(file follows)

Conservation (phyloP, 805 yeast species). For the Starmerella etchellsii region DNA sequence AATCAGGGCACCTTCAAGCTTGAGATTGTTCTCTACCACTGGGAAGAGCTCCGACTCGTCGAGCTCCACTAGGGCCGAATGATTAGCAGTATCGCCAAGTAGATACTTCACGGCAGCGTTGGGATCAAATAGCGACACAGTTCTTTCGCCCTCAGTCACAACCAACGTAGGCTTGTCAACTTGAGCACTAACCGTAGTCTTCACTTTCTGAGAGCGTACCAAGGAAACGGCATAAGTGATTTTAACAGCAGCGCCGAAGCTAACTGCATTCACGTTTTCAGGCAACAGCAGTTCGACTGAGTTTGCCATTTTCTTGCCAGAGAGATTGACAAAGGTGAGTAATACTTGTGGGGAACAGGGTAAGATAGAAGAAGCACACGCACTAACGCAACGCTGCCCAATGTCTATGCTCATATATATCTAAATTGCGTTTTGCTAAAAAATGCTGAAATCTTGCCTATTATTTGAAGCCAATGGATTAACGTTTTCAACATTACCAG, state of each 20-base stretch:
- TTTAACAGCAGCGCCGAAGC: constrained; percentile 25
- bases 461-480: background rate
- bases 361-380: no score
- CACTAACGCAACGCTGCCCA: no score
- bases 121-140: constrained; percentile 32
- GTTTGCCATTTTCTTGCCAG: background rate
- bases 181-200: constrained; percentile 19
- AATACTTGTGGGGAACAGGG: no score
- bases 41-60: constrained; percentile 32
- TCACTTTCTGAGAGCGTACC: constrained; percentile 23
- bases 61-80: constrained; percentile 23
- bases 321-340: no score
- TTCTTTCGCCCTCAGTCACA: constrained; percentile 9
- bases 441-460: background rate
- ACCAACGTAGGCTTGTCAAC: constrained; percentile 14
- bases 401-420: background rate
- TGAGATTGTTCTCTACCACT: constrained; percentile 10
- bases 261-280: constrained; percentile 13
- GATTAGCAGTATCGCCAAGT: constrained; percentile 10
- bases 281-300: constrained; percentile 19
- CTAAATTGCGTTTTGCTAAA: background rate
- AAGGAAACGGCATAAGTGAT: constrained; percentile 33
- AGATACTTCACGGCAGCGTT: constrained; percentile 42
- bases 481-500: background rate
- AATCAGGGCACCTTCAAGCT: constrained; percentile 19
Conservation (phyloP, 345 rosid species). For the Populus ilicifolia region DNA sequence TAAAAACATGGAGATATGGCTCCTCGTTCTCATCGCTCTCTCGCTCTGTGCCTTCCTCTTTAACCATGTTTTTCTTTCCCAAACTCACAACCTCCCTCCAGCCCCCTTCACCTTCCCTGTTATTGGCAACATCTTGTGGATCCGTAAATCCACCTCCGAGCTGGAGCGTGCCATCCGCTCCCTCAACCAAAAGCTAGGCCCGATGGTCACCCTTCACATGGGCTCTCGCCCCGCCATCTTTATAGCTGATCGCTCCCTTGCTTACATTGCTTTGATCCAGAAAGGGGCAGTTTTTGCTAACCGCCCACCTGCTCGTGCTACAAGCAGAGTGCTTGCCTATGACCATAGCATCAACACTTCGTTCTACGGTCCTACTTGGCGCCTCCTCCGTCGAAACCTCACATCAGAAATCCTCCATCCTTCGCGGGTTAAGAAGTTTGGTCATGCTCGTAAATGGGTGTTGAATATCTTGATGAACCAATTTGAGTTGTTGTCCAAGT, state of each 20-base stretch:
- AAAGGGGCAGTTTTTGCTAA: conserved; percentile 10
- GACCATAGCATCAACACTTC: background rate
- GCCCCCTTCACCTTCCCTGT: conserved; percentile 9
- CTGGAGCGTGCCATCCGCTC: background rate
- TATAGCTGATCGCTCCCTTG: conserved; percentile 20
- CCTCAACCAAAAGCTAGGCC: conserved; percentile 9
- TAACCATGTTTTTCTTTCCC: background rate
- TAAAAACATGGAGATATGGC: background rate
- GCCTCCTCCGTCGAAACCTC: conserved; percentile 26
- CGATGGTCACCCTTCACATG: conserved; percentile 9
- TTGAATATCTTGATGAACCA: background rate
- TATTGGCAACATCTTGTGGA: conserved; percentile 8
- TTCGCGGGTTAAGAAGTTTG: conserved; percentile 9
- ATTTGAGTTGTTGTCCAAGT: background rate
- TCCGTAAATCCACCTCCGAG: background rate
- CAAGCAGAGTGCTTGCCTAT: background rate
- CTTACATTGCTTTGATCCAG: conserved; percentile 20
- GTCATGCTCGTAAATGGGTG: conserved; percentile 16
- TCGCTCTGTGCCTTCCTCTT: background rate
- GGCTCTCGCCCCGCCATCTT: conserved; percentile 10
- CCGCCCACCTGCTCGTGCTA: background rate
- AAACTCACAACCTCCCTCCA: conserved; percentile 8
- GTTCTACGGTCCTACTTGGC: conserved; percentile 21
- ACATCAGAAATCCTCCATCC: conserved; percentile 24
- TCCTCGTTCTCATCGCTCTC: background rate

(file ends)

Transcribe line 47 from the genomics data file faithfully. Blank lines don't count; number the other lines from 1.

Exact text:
- GGCTCTCGCCCCGCCATCTT: conserved; percentile 10